Collegiate Parish Church of the Immaculate Conception
The Collegiate Parish Church of the Immaculate Conception in Cospicua captivates its visitors with its grandeur, and features elegant bell towers and majestic staircases. This large and impressive building is full of statues and paintings, most of which are dedicated to the Virgin Mary.
Prior to the existing church building constructed in 1586, there was a small chapel situated on the hill known as “the Hill of the Gardens”, which at the time served as the town’s parish. However, the growing population meant that this chapel needed to be enlarged, thus in the mid-17th century, works were carried out. After several enlargements, it was finally decided to erect a new building to accommodate the town’s population, with construction starting in the late 17th century. Due to delays associated with the plague of 1676 and numerous drought seasons, construction lasted about 50 years. The church was enlarged again in the 19th century, and gained its current collegiate status.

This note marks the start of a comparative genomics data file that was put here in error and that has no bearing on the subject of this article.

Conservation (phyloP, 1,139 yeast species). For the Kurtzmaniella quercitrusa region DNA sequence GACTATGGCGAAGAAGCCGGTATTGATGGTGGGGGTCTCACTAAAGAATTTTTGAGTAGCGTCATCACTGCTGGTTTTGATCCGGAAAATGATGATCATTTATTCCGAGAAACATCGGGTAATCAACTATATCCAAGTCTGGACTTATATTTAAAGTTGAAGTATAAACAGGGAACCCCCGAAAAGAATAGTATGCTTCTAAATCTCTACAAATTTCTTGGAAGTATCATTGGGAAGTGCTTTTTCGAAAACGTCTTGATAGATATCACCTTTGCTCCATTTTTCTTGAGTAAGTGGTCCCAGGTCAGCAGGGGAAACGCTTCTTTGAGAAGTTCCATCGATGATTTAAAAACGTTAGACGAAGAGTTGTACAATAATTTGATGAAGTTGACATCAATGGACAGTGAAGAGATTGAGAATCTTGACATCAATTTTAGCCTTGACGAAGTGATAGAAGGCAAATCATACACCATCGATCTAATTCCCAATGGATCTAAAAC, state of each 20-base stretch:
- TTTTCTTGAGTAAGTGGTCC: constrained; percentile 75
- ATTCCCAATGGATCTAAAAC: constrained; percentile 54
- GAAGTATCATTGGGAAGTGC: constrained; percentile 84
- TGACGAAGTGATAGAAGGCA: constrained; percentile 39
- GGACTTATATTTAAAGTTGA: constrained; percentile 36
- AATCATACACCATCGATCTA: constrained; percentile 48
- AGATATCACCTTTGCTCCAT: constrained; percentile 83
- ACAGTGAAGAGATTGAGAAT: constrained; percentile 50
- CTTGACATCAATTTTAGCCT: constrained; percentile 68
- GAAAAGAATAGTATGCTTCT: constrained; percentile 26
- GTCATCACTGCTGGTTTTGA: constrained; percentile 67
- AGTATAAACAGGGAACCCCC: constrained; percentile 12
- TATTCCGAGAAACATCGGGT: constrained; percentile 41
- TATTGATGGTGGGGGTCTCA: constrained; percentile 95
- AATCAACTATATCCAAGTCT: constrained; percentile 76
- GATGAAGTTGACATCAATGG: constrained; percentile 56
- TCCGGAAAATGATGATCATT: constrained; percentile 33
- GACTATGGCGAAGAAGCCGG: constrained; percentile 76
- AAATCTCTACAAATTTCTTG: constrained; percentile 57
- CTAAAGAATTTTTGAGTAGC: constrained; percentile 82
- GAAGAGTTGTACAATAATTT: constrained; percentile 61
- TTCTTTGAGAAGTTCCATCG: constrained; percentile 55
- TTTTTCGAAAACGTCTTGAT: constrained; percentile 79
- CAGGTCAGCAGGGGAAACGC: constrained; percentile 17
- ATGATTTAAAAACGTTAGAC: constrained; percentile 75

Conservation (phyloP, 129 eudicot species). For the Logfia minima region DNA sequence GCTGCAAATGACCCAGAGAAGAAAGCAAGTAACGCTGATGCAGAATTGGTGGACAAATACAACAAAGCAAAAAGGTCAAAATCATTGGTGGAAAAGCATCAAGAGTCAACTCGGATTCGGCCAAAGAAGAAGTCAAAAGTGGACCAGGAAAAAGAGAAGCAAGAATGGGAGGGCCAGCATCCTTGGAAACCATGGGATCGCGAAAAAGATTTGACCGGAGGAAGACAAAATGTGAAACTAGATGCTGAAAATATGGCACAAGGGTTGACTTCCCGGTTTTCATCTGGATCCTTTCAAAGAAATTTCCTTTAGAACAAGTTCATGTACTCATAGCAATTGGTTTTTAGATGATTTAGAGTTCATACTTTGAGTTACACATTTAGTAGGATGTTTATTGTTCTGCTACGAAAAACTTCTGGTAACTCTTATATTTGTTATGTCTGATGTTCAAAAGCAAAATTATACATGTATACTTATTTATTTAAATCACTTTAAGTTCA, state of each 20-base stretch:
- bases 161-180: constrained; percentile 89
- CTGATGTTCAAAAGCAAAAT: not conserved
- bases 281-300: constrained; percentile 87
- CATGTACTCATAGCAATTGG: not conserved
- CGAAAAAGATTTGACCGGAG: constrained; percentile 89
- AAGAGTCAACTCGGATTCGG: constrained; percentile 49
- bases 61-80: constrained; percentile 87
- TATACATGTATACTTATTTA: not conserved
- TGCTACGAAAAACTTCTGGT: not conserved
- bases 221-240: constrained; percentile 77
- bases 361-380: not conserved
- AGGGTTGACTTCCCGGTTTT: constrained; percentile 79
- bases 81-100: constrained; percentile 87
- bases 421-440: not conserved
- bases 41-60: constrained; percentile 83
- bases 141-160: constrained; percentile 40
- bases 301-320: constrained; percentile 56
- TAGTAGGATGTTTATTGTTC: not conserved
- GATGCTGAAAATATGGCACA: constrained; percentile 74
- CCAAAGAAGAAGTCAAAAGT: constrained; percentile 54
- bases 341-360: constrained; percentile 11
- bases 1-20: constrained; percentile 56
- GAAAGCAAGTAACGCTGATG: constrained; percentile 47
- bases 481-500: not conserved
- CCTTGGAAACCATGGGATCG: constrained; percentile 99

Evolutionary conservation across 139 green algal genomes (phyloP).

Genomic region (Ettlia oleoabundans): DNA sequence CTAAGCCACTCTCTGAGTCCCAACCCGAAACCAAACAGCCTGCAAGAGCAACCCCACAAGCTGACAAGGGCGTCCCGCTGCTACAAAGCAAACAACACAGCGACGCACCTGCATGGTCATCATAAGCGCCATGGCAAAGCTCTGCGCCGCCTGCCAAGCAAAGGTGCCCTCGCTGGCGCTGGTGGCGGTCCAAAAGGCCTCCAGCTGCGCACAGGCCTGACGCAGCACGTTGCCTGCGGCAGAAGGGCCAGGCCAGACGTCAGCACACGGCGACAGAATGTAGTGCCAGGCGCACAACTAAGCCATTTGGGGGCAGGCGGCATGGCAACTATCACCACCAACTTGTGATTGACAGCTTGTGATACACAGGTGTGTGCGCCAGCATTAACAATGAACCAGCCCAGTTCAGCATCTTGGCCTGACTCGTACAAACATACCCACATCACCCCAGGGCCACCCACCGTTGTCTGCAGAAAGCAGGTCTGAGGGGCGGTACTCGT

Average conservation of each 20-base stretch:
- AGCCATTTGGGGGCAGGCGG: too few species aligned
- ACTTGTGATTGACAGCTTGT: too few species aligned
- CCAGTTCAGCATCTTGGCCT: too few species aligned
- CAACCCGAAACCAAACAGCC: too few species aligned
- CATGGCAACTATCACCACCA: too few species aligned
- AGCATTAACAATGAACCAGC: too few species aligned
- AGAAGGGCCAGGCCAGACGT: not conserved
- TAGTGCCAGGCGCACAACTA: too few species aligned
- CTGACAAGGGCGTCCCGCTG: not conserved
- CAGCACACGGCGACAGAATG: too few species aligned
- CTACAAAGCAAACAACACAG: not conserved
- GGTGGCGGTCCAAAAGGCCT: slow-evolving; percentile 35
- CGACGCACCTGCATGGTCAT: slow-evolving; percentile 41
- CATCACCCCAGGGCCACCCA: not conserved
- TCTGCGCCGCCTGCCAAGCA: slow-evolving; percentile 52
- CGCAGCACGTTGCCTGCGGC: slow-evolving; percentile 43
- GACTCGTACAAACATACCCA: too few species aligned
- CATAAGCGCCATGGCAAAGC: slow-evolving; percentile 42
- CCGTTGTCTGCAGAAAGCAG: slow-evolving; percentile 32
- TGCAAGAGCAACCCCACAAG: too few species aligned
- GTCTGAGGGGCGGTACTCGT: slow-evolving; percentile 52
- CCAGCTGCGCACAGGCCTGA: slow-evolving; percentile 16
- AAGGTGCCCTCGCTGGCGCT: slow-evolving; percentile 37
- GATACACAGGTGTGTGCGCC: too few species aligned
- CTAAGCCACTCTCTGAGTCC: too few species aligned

The designs of the church are attributed to Vincenzo Casanova, a renowned Maltese sculptor, while its bell towers are attributed to Lorenzo Gafà. Even though the church has an imposing wide façade divided into five bays with a Doric entablature running continuously along its entire length, it has a relatively simple design, devoid of any elaborate architectural features.
The feast in honour of the Immaculate Conception is held there on the 8th of December, and it attracts many locals and tourists alike, to admire the church’s magnificent interior and impressive size, its various sculptures and paintings, and the beautiful gem-encrusted statue of the Virgin Mary.
Performances at the Collegiate Parish Church of the Immaculate Conception, Cospicua
STABAT MATER - ASTORGA & GALUPPI
MONDAY 20, JANUARY
The beautiful collegiate church of the Immaculate Conception in Bormla is the setting for some of the finest sacred baroque music. Central in the programme are the Stabat Mater versions by Vivaldi and Astorga, together with Galuppi’s Dixit Dominus